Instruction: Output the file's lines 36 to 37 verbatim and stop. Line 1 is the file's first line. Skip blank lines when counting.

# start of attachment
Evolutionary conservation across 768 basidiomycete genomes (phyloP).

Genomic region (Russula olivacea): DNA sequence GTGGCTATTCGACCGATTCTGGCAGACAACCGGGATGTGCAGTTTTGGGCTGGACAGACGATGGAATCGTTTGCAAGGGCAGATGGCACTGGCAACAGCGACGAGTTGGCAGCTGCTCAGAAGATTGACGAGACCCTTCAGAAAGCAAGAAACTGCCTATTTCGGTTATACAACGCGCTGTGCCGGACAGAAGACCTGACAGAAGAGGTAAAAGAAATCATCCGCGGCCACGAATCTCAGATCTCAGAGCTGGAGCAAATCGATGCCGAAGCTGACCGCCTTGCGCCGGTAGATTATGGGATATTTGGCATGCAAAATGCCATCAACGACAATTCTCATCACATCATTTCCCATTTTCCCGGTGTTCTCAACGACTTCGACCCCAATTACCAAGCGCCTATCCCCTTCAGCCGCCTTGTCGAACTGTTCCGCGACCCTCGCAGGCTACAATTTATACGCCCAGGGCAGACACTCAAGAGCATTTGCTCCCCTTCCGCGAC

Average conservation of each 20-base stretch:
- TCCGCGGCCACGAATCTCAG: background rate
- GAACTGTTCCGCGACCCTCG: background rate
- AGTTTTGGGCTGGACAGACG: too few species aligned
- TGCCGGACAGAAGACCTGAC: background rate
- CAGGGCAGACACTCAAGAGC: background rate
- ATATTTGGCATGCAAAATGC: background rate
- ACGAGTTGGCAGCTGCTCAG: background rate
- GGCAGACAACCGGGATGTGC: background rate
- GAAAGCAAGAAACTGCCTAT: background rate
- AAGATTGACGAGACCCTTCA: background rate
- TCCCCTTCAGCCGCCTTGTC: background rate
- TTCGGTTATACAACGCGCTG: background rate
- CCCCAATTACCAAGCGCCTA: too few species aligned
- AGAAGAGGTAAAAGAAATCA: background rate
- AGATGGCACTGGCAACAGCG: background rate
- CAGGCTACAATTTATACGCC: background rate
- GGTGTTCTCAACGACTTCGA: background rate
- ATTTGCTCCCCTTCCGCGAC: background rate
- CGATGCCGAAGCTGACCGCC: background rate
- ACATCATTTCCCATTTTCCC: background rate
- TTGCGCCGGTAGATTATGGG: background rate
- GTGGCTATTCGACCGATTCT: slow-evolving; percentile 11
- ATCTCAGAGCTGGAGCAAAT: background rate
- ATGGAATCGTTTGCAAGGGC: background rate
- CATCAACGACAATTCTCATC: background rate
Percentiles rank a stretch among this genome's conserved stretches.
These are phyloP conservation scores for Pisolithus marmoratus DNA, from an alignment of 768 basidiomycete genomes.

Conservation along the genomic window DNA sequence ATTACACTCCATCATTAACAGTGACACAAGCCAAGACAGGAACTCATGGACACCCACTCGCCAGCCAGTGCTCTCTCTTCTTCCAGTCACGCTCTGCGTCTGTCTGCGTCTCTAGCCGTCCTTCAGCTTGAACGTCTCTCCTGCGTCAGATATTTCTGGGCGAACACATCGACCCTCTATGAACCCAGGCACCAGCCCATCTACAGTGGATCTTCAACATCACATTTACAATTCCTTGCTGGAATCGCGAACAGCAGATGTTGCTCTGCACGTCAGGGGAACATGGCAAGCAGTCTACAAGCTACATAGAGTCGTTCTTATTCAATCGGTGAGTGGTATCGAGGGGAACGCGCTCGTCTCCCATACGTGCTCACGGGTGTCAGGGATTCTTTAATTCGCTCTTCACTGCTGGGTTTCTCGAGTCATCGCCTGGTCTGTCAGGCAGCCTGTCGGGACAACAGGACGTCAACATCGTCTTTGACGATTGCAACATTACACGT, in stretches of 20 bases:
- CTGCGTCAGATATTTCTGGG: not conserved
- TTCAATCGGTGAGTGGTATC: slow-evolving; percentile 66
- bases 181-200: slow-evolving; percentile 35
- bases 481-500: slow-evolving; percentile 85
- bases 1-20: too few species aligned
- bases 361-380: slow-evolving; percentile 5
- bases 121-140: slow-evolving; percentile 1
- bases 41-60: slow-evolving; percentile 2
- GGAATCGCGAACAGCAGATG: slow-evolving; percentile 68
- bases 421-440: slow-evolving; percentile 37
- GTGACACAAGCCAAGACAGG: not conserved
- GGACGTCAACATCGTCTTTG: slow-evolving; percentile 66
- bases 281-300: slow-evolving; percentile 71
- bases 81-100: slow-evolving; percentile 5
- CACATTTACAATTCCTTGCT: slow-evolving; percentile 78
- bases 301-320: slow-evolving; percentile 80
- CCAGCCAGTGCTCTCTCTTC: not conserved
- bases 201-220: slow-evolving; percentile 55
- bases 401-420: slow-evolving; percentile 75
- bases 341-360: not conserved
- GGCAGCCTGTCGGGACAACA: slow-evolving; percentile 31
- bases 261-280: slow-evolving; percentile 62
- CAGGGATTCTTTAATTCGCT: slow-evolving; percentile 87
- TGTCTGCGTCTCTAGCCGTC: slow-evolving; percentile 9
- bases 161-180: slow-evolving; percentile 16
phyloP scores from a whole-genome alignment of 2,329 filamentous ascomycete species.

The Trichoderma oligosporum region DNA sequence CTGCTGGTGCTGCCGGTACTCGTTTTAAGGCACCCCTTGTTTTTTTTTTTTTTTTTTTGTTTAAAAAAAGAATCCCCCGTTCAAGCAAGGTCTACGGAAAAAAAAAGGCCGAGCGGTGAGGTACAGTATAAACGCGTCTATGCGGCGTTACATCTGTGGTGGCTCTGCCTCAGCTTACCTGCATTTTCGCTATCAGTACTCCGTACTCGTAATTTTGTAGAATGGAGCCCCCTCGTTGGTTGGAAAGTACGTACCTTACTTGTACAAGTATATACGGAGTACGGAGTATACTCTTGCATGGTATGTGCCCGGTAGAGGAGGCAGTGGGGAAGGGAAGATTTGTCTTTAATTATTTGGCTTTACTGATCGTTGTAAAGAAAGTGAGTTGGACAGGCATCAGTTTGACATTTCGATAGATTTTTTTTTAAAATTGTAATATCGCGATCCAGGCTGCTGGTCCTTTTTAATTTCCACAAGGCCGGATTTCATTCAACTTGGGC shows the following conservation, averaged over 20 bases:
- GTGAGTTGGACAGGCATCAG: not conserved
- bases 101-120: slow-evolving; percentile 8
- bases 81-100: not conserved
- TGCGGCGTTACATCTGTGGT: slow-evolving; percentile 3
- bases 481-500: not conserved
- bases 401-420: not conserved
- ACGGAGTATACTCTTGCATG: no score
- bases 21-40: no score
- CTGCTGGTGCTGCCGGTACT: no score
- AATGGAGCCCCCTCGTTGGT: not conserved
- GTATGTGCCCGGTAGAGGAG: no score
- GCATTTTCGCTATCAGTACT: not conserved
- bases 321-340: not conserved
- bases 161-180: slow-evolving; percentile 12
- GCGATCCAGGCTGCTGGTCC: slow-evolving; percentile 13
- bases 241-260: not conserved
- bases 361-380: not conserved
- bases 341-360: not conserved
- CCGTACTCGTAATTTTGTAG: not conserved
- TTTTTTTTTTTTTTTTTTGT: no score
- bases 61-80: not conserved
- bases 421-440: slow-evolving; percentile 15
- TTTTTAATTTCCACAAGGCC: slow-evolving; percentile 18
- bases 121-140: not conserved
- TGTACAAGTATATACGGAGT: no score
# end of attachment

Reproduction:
- bases 1-20: too few species aligned
- bases 361-380: slow-evolving; percentile 5